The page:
Virginians have gotten all too used to the perennial cycle of campaign commercials that feature elected sheriffs and commonwealth's attorneys shilling for friends and partisan allies running for statewide or federal office. It's one thing for these elected officials to choose to spend their political capital that way. But this election cycle served up, for the first time in my memory, a campaign commercial in which current state employees, not elected officials, used their offices and titles to bolster their partisan advocacy for their once and, possibly, future boss.
Hoping to alleviate concerns among women voters prompted by press coverage of future Gov. Bob McDonnell's 1989 Regent University graduate thesis and its comments about working women, the McDonnell campaign ran a highly effective TV ad featuring, among others, two current state deputy attorneys general. In the commercial, the women speak highly of McDonnell's hiring and policy record as Virginia's attorney general, using their titles and positions to underscore their points.
The ad set a precedent for future campaigns — a precedent that is disturbing because of the implications for increasing politicization of the Office of the Attorney General, and because the ad opens the door to possible political intimidation of state employees in the future.
The Office of the Attorney General is not just another state agency. The attorney general heads up a public law firm that, among other things, serves as consumer counsel, provides legal advice to state agencies and officials, and represents us as taxpayers in many other respects. To protect the office from real or perceived conflicts of interest, longstanding tradition and policy imposed specific limits on the ability of employees to serve in other elected or appointed positions at any level of government. Employees were also counseled that both with respect to outside employment and volunteer activities, they should “recognize that the reputation of the Office of the Attorney General, and for attorneys, their professional responsibilities as well, follow the employee in all of his or her activities, whether public, private, paid or unpaid.”
Employees of the office of the attorney general, unlike most other state employees, are employees at will who can be fired without notice any time for any reason. The two employees in the McDonnell campaign commercial hold high-level positions in the office, positions that typically turn over with a change in administrations. I have no doubt that they were willing volunteers. But the precedent set by their appearance in the ad holds the possibility that future state employees may actually be required to participate in partisan political activities or feel they must do so if asked.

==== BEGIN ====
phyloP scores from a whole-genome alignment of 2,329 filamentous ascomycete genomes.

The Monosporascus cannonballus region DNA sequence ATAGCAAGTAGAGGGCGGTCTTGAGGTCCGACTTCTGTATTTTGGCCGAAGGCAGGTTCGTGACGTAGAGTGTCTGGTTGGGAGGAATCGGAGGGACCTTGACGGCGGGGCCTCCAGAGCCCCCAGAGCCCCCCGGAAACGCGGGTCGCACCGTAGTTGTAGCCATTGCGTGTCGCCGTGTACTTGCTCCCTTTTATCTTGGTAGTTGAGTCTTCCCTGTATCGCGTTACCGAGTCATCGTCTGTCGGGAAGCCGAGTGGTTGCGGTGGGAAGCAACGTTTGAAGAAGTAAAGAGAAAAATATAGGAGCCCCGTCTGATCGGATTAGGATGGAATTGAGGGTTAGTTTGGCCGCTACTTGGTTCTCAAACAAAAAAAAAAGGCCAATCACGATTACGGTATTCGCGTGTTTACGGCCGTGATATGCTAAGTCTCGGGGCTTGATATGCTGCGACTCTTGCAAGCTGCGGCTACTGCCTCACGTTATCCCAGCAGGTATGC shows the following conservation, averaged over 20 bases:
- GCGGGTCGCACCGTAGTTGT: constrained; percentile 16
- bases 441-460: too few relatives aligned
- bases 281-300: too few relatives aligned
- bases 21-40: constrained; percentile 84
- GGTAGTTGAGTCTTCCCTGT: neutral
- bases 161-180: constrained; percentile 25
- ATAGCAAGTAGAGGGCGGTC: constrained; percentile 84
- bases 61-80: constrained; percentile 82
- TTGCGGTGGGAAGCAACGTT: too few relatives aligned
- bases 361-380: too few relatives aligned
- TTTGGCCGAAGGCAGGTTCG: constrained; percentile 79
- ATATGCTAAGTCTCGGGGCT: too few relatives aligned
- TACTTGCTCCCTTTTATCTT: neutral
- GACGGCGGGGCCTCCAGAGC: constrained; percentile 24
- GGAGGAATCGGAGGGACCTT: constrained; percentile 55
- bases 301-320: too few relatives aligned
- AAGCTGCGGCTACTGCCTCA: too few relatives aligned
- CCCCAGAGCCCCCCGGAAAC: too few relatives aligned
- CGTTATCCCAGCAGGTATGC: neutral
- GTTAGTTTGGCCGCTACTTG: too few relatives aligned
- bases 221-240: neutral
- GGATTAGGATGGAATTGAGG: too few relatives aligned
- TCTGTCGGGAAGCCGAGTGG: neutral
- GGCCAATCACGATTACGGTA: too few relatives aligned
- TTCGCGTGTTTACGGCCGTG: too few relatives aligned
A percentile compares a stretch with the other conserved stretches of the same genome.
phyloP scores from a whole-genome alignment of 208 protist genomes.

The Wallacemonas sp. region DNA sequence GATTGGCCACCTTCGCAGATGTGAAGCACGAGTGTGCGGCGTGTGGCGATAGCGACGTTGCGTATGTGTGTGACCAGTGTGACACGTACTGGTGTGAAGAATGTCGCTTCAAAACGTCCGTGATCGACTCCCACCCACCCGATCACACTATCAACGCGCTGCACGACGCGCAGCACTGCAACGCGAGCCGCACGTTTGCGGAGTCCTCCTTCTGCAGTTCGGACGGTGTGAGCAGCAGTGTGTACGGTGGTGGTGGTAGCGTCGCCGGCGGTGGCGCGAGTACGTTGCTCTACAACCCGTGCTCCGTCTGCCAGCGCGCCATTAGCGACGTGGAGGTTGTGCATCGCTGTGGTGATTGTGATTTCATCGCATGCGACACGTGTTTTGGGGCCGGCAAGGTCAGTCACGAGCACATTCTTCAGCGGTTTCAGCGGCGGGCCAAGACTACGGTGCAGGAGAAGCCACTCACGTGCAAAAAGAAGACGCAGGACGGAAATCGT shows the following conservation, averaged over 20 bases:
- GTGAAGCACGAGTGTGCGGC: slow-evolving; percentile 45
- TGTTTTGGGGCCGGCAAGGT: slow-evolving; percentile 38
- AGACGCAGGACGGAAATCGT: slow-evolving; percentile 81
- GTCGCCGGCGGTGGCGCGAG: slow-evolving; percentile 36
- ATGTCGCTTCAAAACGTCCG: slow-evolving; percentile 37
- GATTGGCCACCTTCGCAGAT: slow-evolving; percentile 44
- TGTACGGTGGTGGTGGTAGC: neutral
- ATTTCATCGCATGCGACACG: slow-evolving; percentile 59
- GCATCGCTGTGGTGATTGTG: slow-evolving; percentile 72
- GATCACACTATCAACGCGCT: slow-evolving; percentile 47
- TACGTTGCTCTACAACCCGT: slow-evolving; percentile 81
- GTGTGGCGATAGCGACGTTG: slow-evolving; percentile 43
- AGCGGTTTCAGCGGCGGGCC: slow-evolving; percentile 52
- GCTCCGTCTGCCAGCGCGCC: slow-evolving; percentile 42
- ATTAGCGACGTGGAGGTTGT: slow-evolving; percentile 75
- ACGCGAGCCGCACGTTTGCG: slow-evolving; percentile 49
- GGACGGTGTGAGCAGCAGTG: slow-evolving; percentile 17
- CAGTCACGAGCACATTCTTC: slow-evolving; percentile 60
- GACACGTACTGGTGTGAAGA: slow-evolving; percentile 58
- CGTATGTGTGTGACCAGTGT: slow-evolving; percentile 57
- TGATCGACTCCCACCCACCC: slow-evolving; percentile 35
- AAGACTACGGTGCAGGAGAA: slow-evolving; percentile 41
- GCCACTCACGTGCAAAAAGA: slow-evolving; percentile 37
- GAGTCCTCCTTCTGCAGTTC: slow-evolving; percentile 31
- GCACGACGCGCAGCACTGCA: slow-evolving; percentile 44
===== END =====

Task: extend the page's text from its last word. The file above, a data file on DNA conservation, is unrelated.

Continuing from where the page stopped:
Participating as partisan advocates in political campaigns also could affect how such participants are perceived as supervisors by their colleagues, some of whom may not have supported the same candidate, and by their clients.
The deputy attorneys general who appeared in the campaign ad have as clients state employees, agency heads and cabinet officials who rely on their objectivity and professionalism. The deputies did not participate in the McDonnell commercial merely as private citizens; their very political utility depended on their testimonials being tied to their titles and positions, thereby linking the office's reputation to their actions. What impact will their partisan advocacy or that of future deputies have on the confidence of their clients? What does their participation say to citizens who depend on the office to represent them, without reference to political party, as consumer counsel or in criminal appeals, fair housing enforcement and other matters?
Federal and state workers whose jobs are substantially funded by federal dollars, would, at least, have been prohibited by the Hatch Act, in place since 1939, from using their official titles and positions in a political campaign ad. The Office of the Attorney General receives almost $6 million in federal funds for Medicaid fraud prosecutions and other purposes. One of the deputies in the ad oversees the legal work for a state transportation department that receives many millions in federal funds. Should it be OK for some leaders in the office to engage in partisan activity that might be prohibited if done by some other employees in the office or by clients that they represent? It is one thing for the elected attorney general to advocate for him or herself or for others. It is quite another thing for other state workers of the office to do so.
The federal Hatch Act (and similar state statutes) are understood to serve “valid and important” interests including promoting integrity and public confidence in government, and, as the U.S. Supreme Court ruled in Broderick v. Oklahoma, “attracting greater numbers of qualified people [to public employment] by insuring their job security, free from the vicissitudes of the elective process and by protecting them from ‘political extortion.'”
Watching the ad where two of the people's lawyers use their positions and titles to help make a political point makes me wonder whether it isn't time for Virginia to join the other states that have adopted “little Hatch Acts” to protect state employees and their work from partisan political pressures that, in Virginia, come around annually. S
Claire Guthrie GastaAñaga is owner and chief strategist at CG2 Consulting and is former chief deputy attorney general of Virginia.